The International Space Station (ISS) has been continuously inhabited for over twenty years. The Life Support System (LSS) on board the station is in charge of providing the astronauts with oxygen, water and food. For that, Physico-Chemical (PC) technologies are used, recycling 90% of the water and recovering 42% of the oxygen (O2) from the carbon dioxide (CO2) that astronauts produce (Crusan and Gatens, 2017), while food is supplied from Earth.
Space agencies currently plan missions beyond Low Earth Orbit, with a Moon base or a mission to Mars as potential future scenarios (ESA Blog 2016; ISEGC 2018; NASA 2020). The higher distance from Earth of a lunar base, compared to the ISS, might require the production of food in-situ, to reduce the amount of resources required from Earth. PC technologies are not able to produce food, which can only be achieved using biological organisms. Several candidates are currently being investigated, with a main focus on higher plants (Kittang et al., 2014; Hamilton et al., 2020) and microalgae (Detrell et al., 2020b; Poughon et al., 2020).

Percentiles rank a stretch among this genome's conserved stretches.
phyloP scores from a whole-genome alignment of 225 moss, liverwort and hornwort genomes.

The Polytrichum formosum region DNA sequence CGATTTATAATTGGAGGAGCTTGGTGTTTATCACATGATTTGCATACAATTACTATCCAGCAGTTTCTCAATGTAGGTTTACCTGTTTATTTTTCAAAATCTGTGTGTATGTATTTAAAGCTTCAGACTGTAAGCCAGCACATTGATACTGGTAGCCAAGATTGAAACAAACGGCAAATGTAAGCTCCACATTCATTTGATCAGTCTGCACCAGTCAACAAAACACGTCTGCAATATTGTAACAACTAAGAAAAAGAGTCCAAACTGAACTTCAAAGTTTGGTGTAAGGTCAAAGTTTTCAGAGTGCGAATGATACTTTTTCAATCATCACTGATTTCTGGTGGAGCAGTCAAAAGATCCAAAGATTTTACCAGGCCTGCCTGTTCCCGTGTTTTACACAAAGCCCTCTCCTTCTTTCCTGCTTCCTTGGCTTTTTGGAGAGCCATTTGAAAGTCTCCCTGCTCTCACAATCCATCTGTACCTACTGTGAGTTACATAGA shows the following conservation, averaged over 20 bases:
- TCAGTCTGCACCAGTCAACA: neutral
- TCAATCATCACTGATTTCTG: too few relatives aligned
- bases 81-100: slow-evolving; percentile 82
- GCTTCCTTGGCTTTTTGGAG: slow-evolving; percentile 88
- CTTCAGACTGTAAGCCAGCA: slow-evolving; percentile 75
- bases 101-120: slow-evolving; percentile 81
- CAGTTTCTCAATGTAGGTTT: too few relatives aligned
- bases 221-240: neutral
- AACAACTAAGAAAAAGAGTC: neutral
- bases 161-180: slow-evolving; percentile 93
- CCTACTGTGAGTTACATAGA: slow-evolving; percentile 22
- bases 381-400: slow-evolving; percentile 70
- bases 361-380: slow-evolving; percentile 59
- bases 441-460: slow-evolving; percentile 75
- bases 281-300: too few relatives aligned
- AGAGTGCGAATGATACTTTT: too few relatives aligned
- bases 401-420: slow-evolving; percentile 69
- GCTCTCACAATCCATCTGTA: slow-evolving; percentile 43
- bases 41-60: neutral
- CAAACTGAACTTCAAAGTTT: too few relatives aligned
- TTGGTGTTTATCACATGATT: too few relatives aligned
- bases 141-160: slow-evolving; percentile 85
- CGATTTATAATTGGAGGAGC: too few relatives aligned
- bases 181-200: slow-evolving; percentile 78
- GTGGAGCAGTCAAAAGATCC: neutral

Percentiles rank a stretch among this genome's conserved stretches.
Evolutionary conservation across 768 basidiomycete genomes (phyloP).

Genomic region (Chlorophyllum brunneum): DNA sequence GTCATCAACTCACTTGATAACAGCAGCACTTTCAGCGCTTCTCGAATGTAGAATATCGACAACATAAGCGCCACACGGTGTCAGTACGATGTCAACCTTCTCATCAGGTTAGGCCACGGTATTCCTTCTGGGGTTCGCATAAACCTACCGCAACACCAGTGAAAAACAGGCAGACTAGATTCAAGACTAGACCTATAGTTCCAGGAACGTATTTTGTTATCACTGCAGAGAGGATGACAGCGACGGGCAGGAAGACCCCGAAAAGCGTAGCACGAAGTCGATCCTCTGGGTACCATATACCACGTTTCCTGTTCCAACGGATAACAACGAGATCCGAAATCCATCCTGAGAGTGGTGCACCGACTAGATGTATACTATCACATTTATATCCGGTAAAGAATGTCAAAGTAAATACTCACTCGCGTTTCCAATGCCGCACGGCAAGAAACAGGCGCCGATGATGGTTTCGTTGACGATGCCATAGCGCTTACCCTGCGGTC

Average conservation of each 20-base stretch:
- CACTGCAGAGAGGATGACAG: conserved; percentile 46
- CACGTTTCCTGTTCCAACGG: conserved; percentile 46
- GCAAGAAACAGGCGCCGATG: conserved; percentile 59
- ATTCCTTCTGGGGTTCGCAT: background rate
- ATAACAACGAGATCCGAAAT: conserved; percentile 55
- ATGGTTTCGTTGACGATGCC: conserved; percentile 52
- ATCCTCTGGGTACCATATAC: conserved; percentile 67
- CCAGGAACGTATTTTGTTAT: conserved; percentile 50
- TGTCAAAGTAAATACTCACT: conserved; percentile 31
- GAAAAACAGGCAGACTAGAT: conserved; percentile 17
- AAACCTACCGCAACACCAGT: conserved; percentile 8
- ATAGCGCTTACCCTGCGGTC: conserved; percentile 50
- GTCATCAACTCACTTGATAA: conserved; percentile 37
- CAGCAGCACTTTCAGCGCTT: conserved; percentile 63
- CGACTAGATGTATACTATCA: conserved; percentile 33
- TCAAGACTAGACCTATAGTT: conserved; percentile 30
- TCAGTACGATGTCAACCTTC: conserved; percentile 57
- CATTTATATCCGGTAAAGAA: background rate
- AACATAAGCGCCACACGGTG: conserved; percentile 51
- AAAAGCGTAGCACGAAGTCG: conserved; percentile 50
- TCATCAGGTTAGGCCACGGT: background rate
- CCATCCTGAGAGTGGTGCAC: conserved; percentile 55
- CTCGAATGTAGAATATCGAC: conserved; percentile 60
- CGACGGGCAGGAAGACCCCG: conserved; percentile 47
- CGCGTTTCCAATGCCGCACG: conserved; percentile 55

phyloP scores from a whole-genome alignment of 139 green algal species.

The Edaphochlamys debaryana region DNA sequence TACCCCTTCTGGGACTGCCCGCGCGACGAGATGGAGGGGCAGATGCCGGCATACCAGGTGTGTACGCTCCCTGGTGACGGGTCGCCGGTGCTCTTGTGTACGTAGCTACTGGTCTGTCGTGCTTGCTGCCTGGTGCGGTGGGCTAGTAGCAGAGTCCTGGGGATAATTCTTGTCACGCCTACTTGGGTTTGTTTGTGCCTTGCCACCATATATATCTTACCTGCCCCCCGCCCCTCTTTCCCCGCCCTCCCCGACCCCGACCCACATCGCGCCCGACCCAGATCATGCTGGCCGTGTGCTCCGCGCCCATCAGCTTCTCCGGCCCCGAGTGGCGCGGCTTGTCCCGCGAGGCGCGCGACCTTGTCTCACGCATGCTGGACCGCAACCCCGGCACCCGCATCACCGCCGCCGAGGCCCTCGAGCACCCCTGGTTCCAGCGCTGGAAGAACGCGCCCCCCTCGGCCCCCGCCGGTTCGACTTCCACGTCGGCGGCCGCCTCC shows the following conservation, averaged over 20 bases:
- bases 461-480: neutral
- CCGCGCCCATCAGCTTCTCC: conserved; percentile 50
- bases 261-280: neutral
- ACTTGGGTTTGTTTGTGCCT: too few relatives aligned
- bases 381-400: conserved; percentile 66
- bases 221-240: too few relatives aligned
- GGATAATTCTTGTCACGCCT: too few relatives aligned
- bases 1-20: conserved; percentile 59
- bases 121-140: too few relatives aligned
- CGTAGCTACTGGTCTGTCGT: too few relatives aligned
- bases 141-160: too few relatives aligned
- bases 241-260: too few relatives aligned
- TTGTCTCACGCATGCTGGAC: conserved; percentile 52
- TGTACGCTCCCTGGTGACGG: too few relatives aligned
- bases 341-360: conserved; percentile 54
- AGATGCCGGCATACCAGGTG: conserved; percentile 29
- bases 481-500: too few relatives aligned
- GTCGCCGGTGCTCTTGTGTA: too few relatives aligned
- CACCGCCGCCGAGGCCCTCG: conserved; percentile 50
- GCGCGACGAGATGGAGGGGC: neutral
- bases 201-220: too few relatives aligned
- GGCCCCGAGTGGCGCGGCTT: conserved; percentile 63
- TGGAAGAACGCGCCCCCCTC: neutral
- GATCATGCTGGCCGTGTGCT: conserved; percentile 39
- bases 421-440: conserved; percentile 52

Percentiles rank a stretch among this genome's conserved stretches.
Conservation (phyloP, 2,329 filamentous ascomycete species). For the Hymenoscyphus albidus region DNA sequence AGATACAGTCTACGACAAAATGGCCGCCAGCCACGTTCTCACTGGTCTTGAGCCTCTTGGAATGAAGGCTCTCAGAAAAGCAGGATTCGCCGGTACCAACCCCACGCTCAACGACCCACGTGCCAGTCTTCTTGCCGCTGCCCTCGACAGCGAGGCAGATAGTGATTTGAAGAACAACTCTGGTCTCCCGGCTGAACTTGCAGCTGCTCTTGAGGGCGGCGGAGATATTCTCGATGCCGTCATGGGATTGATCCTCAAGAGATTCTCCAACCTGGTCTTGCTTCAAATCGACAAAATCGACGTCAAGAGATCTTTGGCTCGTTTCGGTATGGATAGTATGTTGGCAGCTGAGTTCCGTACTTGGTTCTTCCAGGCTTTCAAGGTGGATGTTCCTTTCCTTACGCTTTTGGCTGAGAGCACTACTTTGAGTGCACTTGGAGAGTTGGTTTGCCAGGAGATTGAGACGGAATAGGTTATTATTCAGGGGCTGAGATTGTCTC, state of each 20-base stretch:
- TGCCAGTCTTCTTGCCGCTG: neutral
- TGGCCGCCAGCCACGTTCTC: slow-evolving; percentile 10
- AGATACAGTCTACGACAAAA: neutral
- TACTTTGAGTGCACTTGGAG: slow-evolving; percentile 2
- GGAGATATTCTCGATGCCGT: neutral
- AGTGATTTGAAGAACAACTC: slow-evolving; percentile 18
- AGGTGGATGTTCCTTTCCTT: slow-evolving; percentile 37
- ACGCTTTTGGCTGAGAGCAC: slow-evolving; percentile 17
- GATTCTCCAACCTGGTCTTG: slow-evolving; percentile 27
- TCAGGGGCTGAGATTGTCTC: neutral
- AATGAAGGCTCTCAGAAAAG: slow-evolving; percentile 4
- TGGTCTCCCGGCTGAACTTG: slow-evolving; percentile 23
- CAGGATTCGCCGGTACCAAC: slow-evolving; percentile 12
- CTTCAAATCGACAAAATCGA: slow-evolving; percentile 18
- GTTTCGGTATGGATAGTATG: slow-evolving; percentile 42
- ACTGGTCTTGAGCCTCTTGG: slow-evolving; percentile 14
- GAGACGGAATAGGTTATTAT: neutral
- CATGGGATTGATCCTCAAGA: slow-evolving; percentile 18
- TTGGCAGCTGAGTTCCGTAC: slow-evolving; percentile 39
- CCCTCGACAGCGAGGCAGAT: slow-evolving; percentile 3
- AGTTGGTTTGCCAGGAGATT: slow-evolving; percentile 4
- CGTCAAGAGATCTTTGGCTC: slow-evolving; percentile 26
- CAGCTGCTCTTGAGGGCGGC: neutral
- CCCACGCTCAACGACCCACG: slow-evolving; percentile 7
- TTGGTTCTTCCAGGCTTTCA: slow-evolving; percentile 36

Microalgae, like higher plants, produce O2 and edible biomass through photosynthesis by consuming CO2, nutrients and water. Compared to higher plants, microalgae provide a higher harvest index, biomass productivity and light exploitation, and consume less water (Degen 2003; Schmid-Staiger et al., 2009). However, algae cannot be used as our unique nutrition source, due to their high protein content. To ensure a balanced diet, algae can only substitute part of the human daily consumption, thus they can complement either higher plant technologies or food supplied from Earth. The amount of microalgae recommended will depend on the species and how they have been cultivated, with some estimations achieving a recommended maximum of 35% (Belz et al., 2014).